Today I am thankful for my father.
Dad and I have a lot in common. We write really sloppy, have big heads and big bones. We have flat feet and walk a little duck-footed. We devour fantasy/sci-fi books and tend towards reticence (getting an opinion from us can be like pulling teeth).
Our way of spending time together whenever I pop home for a visit is to go see a "Laura and Dad movie." These movies are generally over-full of action-adventure stunts aided by cgi, in which the plot begs for your willing suspension of disbelief, the heroes are good-looking, and the villains villainous: what you would call bad movies. We love them. Ever since we saw the enjoyably stupid movie "Anaconda," we have been on a quest to find a movie even worse than it. We're still looking.
I was poking around my computer the other day and came across this little thing I wrote during my first year in college. We may not tell each other "I love you," very much (that's a little embarrassing), but the bond is there. I think you'll see it in this little bit of writing. Here it is, completely unedited:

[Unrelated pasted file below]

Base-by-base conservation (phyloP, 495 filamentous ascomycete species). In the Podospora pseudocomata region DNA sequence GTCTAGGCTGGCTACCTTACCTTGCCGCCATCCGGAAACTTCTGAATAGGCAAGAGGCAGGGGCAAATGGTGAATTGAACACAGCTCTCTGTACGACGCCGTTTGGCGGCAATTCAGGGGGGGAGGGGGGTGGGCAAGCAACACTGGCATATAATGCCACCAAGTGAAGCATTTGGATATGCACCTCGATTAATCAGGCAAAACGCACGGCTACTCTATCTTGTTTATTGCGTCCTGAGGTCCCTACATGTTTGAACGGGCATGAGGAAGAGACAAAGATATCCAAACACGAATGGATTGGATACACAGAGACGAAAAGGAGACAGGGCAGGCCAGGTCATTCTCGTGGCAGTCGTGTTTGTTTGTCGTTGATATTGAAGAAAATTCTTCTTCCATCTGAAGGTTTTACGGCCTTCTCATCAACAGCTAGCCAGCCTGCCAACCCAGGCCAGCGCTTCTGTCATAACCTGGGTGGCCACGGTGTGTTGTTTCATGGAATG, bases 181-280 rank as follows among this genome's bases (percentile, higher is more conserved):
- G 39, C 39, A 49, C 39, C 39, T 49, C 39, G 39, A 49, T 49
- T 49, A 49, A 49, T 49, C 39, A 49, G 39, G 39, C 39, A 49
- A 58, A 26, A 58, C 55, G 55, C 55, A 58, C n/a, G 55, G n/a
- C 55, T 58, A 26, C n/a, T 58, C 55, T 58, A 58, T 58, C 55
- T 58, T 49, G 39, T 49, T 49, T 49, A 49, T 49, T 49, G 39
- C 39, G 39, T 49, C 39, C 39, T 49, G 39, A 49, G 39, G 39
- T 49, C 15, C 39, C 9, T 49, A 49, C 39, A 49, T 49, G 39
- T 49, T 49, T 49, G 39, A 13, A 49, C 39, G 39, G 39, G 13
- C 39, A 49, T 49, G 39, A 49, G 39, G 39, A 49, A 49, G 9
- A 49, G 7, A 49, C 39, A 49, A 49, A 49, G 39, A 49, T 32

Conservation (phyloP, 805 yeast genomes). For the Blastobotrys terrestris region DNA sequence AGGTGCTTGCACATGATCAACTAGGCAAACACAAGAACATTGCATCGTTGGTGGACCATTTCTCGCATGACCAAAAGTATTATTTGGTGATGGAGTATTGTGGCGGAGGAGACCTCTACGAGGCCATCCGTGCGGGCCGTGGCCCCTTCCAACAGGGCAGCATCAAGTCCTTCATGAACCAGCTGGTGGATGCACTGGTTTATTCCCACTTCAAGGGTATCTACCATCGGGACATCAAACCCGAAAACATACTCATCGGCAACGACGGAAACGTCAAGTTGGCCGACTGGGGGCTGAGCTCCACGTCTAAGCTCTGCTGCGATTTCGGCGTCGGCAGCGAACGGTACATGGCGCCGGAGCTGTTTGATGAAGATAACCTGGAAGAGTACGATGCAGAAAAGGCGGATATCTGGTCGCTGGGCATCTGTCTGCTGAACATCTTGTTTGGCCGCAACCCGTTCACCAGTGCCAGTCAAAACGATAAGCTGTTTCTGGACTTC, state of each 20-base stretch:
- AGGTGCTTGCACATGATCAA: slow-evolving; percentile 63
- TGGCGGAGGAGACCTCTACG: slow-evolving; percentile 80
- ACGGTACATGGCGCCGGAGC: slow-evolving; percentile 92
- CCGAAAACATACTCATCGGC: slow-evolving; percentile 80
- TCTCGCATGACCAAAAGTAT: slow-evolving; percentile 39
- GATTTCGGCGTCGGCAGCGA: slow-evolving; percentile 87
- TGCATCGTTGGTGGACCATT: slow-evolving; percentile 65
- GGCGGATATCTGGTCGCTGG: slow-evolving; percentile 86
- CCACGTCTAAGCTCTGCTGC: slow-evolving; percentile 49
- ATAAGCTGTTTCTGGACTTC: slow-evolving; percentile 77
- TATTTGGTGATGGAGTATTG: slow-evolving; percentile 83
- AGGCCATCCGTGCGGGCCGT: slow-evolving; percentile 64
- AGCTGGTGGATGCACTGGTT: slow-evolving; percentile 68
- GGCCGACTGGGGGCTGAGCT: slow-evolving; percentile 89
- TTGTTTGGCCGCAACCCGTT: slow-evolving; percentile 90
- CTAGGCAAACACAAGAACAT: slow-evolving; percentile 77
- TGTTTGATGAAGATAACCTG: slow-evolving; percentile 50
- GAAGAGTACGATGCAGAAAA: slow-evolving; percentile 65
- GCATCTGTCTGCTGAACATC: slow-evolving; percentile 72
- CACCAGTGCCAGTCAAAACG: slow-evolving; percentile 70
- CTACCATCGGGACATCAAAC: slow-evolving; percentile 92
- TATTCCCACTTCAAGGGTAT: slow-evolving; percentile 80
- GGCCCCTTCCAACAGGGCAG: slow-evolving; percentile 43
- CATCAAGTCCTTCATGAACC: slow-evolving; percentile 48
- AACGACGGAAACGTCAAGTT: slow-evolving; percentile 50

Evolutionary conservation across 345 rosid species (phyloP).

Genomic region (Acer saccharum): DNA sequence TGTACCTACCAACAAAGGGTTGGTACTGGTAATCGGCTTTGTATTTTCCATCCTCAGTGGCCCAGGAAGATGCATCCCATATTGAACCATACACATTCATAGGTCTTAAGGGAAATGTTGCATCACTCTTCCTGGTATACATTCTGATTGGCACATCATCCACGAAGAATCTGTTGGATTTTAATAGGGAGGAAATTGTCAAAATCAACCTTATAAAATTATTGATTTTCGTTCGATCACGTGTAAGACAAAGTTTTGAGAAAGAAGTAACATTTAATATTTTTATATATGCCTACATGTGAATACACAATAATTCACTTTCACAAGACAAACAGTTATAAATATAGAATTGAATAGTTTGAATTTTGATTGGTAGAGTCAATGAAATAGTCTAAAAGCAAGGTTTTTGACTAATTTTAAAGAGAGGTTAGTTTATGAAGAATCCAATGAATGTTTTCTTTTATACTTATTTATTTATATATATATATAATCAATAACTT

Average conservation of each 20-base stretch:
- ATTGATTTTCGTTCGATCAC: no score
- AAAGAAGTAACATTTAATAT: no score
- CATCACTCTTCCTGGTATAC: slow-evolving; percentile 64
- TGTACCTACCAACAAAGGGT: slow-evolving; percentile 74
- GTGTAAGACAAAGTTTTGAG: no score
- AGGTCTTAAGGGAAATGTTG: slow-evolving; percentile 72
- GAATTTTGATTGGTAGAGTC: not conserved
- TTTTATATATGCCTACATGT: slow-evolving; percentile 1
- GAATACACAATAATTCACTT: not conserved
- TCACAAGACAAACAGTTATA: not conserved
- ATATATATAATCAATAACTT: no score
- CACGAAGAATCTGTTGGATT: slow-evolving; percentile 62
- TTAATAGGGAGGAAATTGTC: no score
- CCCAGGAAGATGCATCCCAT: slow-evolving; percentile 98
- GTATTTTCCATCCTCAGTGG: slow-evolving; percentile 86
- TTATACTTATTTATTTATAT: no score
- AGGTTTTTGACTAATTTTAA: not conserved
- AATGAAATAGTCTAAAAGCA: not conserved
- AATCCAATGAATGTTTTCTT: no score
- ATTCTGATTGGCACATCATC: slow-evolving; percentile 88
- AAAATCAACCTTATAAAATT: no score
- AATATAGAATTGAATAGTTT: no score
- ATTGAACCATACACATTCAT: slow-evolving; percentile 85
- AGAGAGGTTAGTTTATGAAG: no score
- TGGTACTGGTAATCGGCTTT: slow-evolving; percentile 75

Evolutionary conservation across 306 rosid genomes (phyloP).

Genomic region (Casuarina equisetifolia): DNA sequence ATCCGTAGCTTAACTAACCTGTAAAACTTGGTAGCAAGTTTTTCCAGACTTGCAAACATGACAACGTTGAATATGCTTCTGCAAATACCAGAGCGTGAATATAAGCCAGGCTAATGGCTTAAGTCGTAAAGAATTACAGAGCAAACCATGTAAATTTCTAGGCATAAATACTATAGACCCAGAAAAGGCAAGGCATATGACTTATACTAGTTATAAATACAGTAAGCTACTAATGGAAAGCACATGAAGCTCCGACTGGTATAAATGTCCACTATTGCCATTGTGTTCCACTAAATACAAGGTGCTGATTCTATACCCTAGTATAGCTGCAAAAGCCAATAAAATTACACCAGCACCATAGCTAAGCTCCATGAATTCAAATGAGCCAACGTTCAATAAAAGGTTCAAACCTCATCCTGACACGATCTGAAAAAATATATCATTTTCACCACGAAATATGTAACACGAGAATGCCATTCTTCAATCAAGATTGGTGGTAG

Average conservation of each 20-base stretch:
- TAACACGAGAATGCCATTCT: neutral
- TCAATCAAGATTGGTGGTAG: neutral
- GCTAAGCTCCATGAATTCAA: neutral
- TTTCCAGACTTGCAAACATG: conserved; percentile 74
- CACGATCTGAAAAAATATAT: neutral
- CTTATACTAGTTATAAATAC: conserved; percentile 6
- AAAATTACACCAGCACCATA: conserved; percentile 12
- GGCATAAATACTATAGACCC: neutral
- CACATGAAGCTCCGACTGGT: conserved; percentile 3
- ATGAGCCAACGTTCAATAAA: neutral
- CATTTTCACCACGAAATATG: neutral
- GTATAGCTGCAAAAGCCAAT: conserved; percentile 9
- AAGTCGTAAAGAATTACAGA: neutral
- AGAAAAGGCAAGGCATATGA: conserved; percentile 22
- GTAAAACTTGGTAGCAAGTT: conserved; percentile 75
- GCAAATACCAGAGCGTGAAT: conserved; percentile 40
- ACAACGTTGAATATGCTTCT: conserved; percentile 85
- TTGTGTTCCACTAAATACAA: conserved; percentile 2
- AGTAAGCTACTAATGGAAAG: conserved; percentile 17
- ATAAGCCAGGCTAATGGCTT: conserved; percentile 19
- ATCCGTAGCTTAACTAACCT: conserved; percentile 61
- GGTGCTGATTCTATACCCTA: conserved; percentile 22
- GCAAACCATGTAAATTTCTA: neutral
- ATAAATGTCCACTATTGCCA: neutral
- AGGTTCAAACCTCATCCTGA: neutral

The man of no affection hugged me today, long and hard. The barren, cold room surrounded us, hovering over our shoulders, eyeing me flat against my face as I rested my chin on my father’s shoulder and reveled in the warmth of his familiarity. Nothing else was familiar; all was strange and heartless in that room – my room for the rest of the year. The mottled brown carpet, the pasty white wall, the flimsy closet door – they all stared in solemnity at the tearing of family bond in their midst: this happened every year. How can this painful break be so commonplace? Thousands go through this every year; thousands weep and thousands shiver in nervous anticipation. Such a break is commonplace only in the statistics; it is a whole other thing for flesh and blood. Life as these thousands know it is no more, has altered dramatically. In that little room, my future home, a part of my being was being wrenched away and shut up in the vaults of memory. I could not return to the safety of childhood. And my father, the very person (and often the only person) who had been the one encouraging my departure from home, my baby steps into the real world – he was the one who held me long and hard today, on this cold and barren day.